Among other things, the Senate bill would make land trusts and conservation districts eligible for RCPP projects. Both bills would allow exceptions to the five-year limit on RCPP projects.
The House bill would increase funding for Voluntary Public Access, which helps state and local government provide access to private land for hunting, fishing and hiking. The program, which was funded at $40 million over five years under the 2014 farm bill, would get $50 million over the next five years under the House bill. The Senate bill would earmark $40 million from EQIP for the program.
There also are some key differences between the House and Senate bills outside the conservative title that deal with the environmental impact of farming practices.
The Senate bill includes provisions of the Ag Data Act cosponsored by Thune and Amy Klobuchar, D-Minn., that would require USDA to make data available to researchers on farming practices and crop yields. The idea is to produce research that can show what impact practices such as cover crops or crop rotations have on crop production.
The provisions are intended to protect the confidentiality of individual farmers’ data, but House negotiators will likely have to be convinced the data can’t be used against producers.
The Senate bill also would authorize USDA to provide crop insurance premium discounts to farmers for adopting conservation practices that are shown to reduce risk. The House bill doesn't have that provision.
Here is a look at key conservation provisions in the House and Senate bills.
CONSERVATION RESERVE PROGRAM
Acreage limit: The House bill increases the CRP acreage limit to 29 million acres by fiscal 2023 from the current cap of 24 million acres, and requires a minimum enrollment rate per state based on historic enrollments. To pay for the increased enrollment, the bill would cap CRP payments at 80 percent of the local rental rate and reduce cost-share assistance. Cost-share payments would be limited to 40 percent of the cost of establishing a practice, and assistance for purchasing seed would be capped at 25 percent of the cost.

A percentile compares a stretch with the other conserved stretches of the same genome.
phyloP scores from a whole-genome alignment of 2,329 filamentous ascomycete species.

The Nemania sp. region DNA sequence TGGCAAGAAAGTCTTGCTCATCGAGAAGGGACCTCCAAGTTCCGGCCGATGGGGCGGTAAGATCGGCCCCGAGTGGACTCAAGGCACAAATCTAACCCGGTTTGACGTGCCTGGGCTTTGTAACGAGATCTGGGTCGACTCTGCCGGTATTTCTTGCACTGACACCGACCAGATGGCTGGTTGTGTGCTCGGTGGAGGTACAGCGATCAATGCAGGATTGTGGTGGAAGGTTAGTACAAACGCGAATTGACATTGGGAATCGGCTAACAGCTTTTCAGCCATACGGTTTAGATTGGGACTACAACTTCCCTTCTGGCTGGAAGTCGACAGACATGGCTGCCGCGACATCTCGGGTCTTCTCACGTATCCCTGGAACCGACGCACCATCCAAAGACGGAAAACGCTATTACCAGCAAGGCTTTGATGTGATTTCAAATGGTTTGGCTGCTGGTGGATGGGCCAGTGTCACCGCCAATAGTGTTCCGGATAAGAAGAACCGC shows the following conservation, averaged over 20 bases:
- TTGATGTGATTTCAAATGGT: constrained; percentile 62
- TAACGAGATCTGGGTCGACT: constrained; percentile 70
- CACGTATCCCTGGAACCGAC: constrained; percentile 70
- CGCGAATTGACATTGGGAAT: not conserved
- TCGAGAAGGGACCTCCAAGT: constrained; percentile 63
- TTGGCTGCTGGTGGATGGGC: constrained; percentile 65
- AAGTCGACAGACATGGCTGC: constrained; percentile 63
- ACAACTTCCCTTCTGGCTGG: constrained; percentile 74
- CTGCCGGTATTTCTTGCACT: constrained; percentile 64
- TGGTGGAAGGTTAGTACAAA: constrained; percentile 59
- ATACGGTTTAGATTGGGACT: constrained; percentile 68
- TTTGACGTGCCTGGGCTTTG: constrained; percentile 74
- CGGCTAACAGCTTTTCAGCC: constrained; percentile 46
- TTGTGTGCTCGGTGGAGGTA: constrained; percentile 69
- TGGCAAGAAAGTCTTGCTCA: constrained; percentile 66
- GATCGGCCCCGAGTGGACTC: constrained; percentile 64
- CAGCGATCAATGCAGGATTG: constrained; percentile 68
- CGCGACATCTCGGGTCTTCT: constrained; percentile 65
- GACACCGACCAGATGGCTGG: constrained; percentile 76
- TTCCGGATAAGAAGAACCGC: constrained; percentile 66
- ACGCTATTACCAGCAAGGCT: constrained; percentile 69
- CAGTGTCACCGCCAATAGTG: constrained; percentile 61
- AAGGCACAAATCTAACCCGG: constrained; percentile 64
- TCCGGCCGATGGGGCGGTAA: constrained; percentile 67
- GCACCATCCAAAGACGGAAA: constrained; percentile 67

The Senate bill would raise the CRP cap to 25 million acres by capping rental payments at 88.5 percent of local land rental rates.
Permanent easements: The Senate bill would create a new Conservation Reserve Easement Program which would allow expiring CRP contracts to be enrolled as permanent easements.
Haying and grazing: Both bills would allow more haying and grazing of CRP land. CRP contract holders could harvest acreage for hay every three years.
CONSERVATION STEWARDSHIP PROGRAM
House bill: Merges CSP into the Environmental Quality Incentives Program but provides for a more limited version of the existing CSP contract, which would be limited to 50 percent of EQIP Funding. Eliminating CSP as a standalone program would save $12.6 billion over 10 years, with nearly $7.7 billion being used to expand EQIP. Another $3.5 billion would go into RCPP and the Agricultural Conservation Easement Program.